What about those start-ups raising mountains of cash from investors? The queasy truth is that many of those investors could afford to lose it all. Technology giants — Apple, Facebook and Google, among many others — are raking in cash. They might be overpaying for acquisitions, but there is no reason to think that should damn their bottom lines in the long term. The same goes for the rich individuals funneling money to young companies through venture-capital firms and other vehicles.
“Where’s the bulk of the ownership of these companies?” said Josh Lerner, a professor at Harvard Business School. “They’re mostly in the hands of a small number of venture funds.”
But the American public has bought into the tech boom, at least a bit, in a more concealed way. Big institutional investors, like pension funds, do put some of their money into private-equity and venture-capital firms. A drop in tech stocks or a flotilla of start-ups going belly up could sting Uncle Joe and Aunt Nancy that way.
And that downturn might already be taking hold. Recently, Bloomberg asked investors, analysts and traders if Internet and social-media stock valuations were unsustainable. Only 14 percent did not see a bubble. Even some tech companies themselves have argued that expectations have drifted too high. For instance, Netflix’s chief executive, Reed Hastings, recently said he sensed some “euphoria” driving the firm’s stock price. “We have a sense of momentum, investors driving the stock price more than we might normally,” Hastings said. “There’s not a lot we can do about it.”
Instead, consumers pay $8 to $12 a month to watch almost live — there is a delay of a few seconds — and recorded programs from the major broadcast networks and public television. It’s a threat to both the lucrative cable bundle and the networks that receive rich fees for being part of that cable package. Aereo would give so-called cord cutters the means to assemble a more affordable package of online streaming options like Amazon Prime, Apple TV or Netflix, and still spend a Sunday afternoon watching the N.F.L. and “60 Minutes” immediately afterward. As antenna-driven viewing has dropped and digital consumption has surged, Aereo is a way to put old wine in a new bottle.
It is a crafty workaround to existing regulations, which rides on the Cablevision court ruling in 2008, which held that consumers had the right, through their cable boxes, to record programming. But then, cable companies pay broadcasters billions in so-called retransmission fees while Aereo pays them exactly nothing. (And the case is not just about Aereo — it opens the gate for cable companies or others to build a similar service and skip the billions in payments to the networks.)
The broadcast networks have a technical legal term for this particular innovation — theft — and they have been trying to shut down Aereo from the start.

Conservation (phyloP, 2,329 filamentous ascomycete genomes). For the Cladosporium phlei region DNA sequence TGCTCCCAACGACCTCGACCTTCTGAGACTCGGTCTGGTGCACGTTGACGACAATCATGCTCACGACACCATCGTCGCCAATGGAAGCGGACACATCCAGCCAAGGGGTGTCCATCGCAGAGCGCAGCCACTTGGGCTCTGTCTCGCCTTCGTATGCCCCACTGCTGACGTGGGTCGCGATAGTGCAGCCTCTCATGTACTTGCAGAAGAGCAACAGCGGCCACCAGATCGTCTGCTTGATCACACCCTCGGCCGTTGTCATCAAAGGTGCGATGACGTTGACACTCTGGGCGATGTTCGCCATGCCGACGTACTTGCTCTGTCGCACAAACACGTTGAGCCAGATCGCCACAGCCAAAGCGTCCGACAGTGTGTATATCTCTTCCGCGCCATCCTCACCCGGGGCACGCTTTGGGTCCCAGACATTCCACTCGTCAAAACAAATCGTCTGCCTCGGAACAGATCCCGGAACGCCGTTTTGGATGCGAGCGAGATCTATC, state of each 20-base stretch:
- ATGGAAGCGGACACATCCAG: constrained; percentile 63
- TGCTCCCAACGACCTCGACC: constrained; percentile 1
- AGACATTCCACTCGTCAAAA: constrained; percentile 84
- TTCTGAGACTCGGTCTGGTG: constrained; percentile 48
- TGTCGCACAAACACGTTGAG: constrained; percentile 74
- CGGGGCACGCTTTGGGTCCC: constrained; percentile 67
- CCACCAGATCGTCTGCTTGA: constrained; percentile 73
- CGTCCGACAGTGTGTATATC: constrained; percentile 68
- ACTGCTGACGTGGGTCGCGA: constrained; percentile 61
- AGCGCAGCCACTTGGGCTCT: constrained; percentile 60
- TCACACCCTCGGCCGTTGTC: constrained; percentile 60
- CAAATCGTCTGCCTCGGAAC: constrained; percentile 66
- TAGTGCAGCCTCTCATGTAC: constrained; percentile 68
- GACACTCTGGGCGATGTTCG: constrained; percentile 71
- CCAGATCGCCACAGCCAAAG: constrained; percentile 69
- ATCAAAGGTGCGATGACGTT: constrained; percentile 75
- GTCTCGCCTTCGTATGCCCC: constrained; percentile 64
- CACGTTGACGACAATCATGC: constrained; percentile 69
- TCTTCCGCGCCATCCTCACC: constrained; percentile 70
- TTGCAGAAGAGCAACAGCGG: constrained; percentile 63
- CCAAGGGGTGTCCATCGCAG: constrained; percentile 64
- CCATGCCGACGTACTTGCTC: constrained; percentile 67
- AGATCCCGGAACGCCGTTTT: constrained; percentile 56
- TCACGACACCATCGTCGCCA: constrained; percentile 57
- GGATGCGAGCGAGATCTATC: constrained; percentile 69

It all collides on Tuesday, when the Supreme Court will hear the caseAmerican Broadcasting Companies v. Aereo. It will be up to the court to decide whether the service is a consumer-friendly reskinning of the broadcast universe or just one more example of an Internet pirate trying to loot copyrighted content. In some senses, the case is as big of a deal as the Betamax ruling in 1984, which allowed consumers to record programming.
“This is the Sony Betamax of this century,” Mr. Kanojia said on the phone last week, citing a case that is likely to come up a lot on Tuesday.
Last night's episode of Cosmos - The Clean Room - was excellent. If you haven't seen it try their streaming version.
For those interested in the history of the current obfuscation of science that stretches back to the 50s I recommend “Merchants of Doubt” by Naomi Oreskes and Erik Conway. They do a great job pointing out how the public’s misunderstanding of how science works has been and is being used to support pseudoscientific goals.
Don’t try this at home. No really, don’t: it almost certainly won’t work and you won’t be able to use your kitchen blender for food afterwards. But buried in the supplementary information of a research paper published today is a domestic recipe for producing large quantities of clean flakes of graphene.
In Nature Materials, a team led by Coleman (and funded by the UK-based firm Thomas Swan) describe how they took a high-power (400 watt) kitchen blender and added half a litre of water, 10 to 25 mls of detergent, and 20 to 50 grams of graphite powder (found in pencil leads). They turned the machine on for 10 to 30 minutes. The result, the team reports: a large number of micrometre-sized flakes of graphene, suspended in the water.
Starting in the 30s trains started to see streamlining. io9 lists a few. Mostly conventional designs, but a few are interesting. One of the most unusual was the Schienenzeppelin - the Zeppelin train. A small streamlined car with a huge 46L BMW v12 engine driving a pusher prop. There were issues with safety and noise, but it held the world record for train speed for decades traveling 230 km/h in 1931/